An investigation into fluid film lubrication in dynamically loaded bearings

Paydas, Atil (1998) An investigation into fluid film lubrication in dynamically loaded bearings. Doctoral thesis, Lancashire Polytechnic.

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This thesis is concerned with the development of a nunerical technique for the computational analysis of ruptured liquid films in both steadily and dynamically loaded bearings. The approach is based on the principle of oil flow continuity.
A cavitation algorithm, proposed by H. G. Elrod, was implemented for studies of hydrodynamic lubrication in infinitely long
cylinder/plane bearings (i.e. non-conformal contacts) under combined sliding, rolling and normal motion. Difficulties involved in the implementation of this algorithm were investigated in great depth.
A new 'improved' method of solution, which is well-suited to the computational analyses of steadily and dynamically loaded bearings, was developed. The improved technique involves the solution of the hydrodynamic lubrication problem for oil film pressures or degrees of lubricant filling in the full film and cavitated regions of a bearing.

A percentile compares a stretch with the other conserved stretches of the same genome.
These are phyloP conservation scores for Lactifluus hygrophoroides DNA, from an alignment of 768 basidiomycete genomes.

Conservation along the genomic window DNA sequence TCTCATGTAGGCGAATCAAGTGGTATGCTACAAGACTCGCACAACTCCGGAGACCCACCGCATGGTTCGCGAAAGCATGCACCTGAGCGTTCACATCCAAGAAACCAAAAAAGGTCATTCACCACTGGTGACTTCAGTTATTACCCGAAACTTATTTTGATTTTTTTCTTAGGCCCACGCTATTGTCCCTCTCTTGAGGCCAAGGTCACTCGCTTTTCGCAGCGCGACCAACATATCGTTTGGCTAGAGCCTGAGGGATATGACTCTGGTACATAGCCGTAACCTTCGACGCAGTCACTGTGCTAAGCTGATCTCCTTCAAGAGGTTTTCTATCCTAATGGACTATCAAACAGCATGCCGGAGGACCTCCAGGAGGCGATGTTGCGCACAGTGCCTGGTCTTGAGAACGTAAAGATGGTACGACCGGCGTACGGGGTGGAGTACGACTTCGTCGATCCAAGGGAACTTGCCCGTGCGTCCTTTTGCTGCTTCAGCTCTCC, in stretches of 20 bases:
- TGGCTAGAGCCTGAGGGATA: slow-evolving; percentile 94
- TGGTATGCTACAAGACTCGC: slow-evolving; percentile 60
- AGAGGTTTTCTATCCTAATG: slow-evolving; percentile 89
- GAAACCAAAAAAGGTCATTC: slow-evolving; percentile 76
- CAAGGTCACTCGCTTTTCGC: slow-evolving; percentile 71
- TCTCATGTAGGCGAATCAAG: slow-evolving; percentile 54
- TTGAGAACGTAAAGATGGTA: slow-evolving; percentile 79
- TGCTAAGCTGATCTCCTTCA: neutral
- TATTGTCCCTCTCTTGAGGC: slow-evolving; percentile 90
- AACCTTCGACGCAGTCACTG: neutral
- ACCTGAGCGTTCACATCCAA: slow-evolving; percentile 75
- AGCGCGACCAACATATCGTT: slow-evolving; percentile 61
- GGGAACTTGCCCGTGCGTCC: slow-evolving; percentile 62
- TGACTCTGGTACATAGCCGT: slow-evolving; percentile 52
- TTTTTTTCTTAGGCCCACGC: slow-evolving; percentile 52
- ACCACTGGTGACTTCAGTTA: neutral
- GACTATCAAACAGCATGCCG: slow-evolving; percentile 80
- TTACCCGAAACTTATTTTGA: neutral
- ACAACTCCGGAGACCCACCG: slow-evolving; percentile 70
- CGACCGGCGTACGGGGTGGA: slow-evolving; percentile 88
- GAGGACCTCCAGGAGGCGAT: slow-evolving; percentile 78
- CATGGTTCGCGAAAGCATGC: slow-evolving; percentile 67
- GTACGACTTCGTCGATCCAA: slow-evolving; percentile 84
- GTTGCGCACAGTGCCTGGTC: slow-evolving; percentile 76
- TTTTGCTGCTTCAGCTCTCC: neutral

Detailed studies of cylinder/plane under conditions of both instantaneous and sinusoidal normal motion were performed. The
improved solution was shown to facilitate the implicit implementation of the Jakobsson-Floberg-011son boundary conditions (i.e. the inclusion of 'oil film history' phencinena) in dynamically loaded bearing analyses. Detailed comparisons between the oil film history and classical solutions, and published experimental studies were made.
Computer programs based on the classical Reynolds equation and the improved method of solution were developed for the analysis of circuTiferentially grooved, finite journal bearings operating under steady-state and dynamic loading conditions. The improved method of solution produced more realistic predictions of performance characteristics, particularly oil film extent, oil flow and bearing power loss. Comprehensive comparisons with published theoretical and experimental studies were made. Encouraging agrenent was obtained between the oil flow continuity analyses and experiments.
Journal centre orbit analyses of dynamically loaded bearings, typically found in reciprocating engines, indicated that the oil film history solution may reveal a nunber of new features of time-varying performance characteristics not previously predicted by the classical Reynolds solution.

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